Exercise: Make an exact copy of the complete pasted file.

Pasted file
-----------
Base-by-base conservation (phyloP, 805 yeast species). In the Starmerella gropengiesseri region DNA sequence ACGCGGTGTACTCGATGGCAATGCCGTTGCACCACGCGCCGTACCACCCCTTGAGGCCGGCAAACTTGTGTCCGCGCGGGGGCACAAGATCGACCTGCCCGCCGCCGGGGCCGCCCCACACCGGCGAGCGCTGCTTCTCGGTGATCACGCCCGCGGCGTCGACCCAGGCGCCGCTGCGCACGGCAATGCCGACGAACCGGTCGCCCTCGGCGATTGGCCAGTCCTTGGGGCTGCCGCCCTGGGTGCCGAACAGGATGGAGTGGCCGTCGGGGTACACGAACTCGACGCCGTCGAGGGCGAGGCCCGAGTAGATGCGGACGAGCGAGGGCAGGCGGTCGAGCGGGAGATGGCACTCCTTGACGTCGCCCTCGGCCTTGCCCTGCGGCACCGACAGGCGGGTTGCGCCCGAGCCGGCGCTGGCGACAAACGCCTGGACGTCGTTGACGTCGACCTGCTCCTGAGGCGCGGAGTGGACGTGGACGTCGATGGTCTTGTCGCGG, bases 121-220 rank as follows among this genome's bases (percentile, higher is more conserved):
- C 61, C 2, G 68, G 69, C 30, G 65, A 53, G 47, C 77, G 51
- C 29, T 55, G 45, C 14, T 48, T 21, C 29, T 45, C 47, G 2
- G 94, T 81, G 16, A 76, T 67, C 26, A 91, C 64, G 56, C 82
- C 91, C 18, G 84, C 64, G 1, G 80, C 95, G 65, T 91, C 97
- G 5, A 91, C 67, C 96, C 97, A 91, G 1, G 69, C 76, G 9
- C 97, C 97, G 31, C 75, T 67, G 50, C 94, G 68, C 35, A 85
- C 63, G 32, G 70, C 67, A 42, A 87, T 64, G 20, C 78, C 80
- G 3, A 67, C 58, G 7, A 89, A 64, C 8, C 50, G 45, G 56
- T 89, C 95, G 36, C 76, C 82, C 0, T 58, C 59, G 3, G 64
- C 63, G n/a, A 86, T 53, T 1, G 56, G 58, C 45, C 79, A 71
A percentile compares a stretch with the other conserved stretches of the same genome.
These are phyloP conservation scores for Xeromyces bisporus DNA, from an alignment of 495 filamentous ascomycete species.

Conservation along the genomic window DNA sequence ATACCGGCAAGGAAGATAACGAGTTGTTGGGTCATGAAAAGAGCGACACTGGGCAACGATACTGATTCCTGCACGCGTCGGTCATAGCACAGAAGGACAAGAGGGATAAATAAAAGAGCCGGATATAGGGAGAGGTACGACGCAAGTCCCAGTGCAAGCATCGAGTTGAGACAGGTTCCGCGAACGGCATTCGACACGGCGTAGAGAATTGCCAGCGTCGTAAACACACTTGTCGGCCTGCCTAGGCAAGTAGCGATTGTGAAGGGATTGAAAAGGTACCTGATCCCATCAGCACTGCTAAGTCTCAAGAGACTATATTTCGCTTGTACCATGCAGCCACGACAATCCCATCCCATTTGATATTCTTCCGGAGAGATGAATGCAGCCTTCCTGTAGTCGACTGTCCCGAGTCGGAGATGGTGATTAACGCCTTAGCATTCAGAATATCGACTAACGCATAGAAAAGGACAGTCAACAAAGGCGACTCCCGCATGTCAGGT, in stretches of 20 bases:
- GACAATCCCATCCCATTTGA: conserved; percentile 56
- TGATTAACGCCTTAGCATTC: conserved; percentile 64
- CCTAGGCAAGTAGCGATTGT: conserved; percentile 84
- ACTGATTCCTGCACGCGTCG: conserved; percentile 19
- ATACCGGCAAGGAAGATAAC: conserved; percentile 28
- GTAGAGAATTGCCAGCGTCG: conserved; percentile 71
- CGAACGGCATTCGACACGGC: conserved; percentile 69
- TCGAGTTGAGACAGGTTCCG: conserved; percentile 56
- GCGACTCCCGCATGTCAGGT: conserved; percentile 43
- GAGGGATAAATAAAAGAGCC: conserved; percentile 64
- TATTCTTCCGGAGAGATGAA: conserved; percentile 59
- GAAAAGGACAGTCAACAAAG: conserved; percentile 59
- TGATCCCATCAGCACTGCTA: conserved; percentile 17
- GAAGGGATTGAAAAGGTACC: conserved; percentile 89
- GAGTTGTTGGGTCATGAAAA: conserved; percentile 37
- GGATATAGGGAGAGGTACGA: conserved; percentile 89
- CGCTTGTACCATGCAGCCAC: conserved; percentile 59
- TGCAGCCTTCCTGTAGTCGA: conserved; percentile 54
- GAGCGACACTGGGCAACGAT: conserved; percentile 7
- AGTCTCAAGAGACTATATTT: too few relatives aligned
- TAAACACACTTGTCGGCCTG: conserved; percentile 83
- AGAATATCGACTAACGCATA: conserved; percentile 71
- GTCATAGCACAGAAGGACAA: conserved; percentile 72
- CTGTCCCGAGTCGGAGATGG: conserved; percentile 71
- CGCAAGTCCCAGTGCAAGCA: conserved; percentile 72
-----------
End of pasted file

Base-by-base conservation (phyloP, 805 yeast species). In the Starmerella gropengiesseri region DNA sequence ACGCGGTGTACTCGATGGCAATGCCGTTGCACCACGCGCCGTACCACCCCTTGAGGCCGGCAAACTTGTGTCCGCGCGGGGGCACAAGATCGACCTGCCCGCCGCCGGGGCCGCCCCACACCGGCGAGCGCTGCTTCTCGGTGATCACGCCCGCGGCGTCGACCCAGGCGCCGCTGCGCACGGCAATGCCGACGAACCGGTCGCCCTCGGCGATTGGCCAGTCCTTGGGGCTGCCGCCCTGGGTGCCGAACAGGATGGAGTGGCCGTCGGGGTACACGAACTCGACGCCGTCGAGGGCGAGGCCCGAGTAGATGCGGACGAGCGAGGGCAGGCGGTCGAGCGGGAGATGGCACTCCTTGACGTCGCCCTCGGCCTTGCCCTGCGGCACCGACAGGCGGGTTGCGCCCGAGCCGGCGCTGGCGACAAACGCCTGGACGTCGTTGACGTCGACCTGCTCCTGAGGCGCGGAGTGGACGTGGACGTCGATGGTCTTGTCGCGG, bases 121-220 rank as follows among this genome's bases (percentile, higher is more conserved):
- C 61, C 2, G 68, G 69, C 30, G 65, A 53, G 47, C 77, G 51
- C 29, T 55, G 45, C 14, T 48, T 21, C 29, T 45, C 47, G 2
- G 94, T 81, G 16, A 76, T 67, C 26, A 91, C 64, G 56, C 82
- C 91, C 18, G 84, C 64, G 1, G 80, C 95, G 65, T 91, C 97
- G 5, A 91, C 67, C 96, C 97, A 91, G 1, G 69, C 76, G 9
- C 97, C 97, G 31, C 75, T 67, G 50, C 94, G 68, C 35, A 85
- C 63, G 32, G 70, C 67, A 42, A 87, T 64, G 20, C 78, C 80
- G 3, A 67, C 58, G 7, A 89, A 64, C 8, C 50, G 45, G 56
- T 89, C 95, G 36, C 76, C 82, C 0, T 58, C 59, G 3, G 64
- C 63, G n/a, A 86, T 53, T 1, G 56, G 58, C 45, C 79, A 71
A percentile compares a stretch with the other conserved stretches of the same genome.
These are phyloP conservation scores for Xeromyces bisporus DNA, from an alignment of 495 filamentous ascomycete species.

Conservation along the genomic window DNA sequence ATACCGGCAAGGAAGATAACGAGTTGTTGGGTCATGAAAAGAGCGACACTGGGCAACGATACTGATTCCTGCACGCGTCGGTCATAGCACAGAAGGACAAGAGGGATAAATAAAAGAGCCGGATATAGGGAGAGGTACGACGCAAGTCCCAGTGCAAGCATCGAGTTGAGACAGGTTCCGCGAACGGCATTCGACACGGCGTAGAGAATTGCCAGCGTCGTAAACACACTTGTCGGCCTGCCTAGGCAAGTAGCGATTGTGAAGGGATTGAAAAGGTACCTGATCCCATCAGCACTGCTAAGTCTCAAGAGACTATATTTCGCTTGTACCATGCAGCCACGACAATCCCATCCCATTTGATATTCTTCCGGAGAGATGAATGCAGCCTTCCTGTAGTCGACTGTCCCGAGTCGGAGATGGTGATTAACGCCTTAGCATTCAGAATATCGACTAACGCATAGAAAAGGACAGTCAACAAAGGCGACTCCCGCATGTCAGGT, in stretches of 20 bases:
- GACAATCCCATCCCATTTGA: conserved; percentile 56
- TGATTAACGCCTTAGCATTC: conserved; percentile 64
- CCTAGGCAAGTAGCGATTGT: conserved; percentile 84
- ACTGATTCCTGCACGCGTCG: conserved; percentile 19
- ATACCGGCAAGGAAGATAAC: conserved; percentile 28
- GTAGAGAATTGCCAGCGTCG: conserved; percentile 71
- CGAACGGCATTCGACACGGC: conserved; percentile 69
- TCGAGTTGAGACAGGTTCCG: conserved; percentile 56
- GCGACTCCCGCATGTCAGGT: conserved; percentile 43
- GAGGGATAAATAAAAGAGCC: conserved; percentile 64
- TATTCTTCCGGAGAGATGAA: conserved; percentile 59
- GAAAAGGACAGTCAACAAAG: conserved; percentile 59
- TGATCCCATCAGCACTGCTA: conserved; percentile 17
- GAAGGGATTGAAAAGGTACC: conserved; percentile 89
- GAGTTGTTGGGTCATGAAAA: conserved; percentile 37
- GGATATAGGGAGAGGTACGA: conserved; percentile 89
- CGCTTGTACCATGCAGCCAC: conserved; percentile 59
- TGCAGCCTTCCTGTAGTCGA: conserved; percentile 54
- GAGCGACACTGGGCAACGAT: conserved; percentile 7
- AGTCTCAAGAGACTATATTT: too few relatives aligned
- TAAACACACTTGTCGGCCTG: conserved; percentile 83
- AGAATATCGACTAACGCATA: conserved; percentile 71
- GTCATAGCACAGAAGGACAA: conserved; percentile 72
- CTGTCCCGAGTCGGAGATGG: conserved; percentile 71
- CGCAAGTCCCAGTGCAAGCA: conserved; percentile 72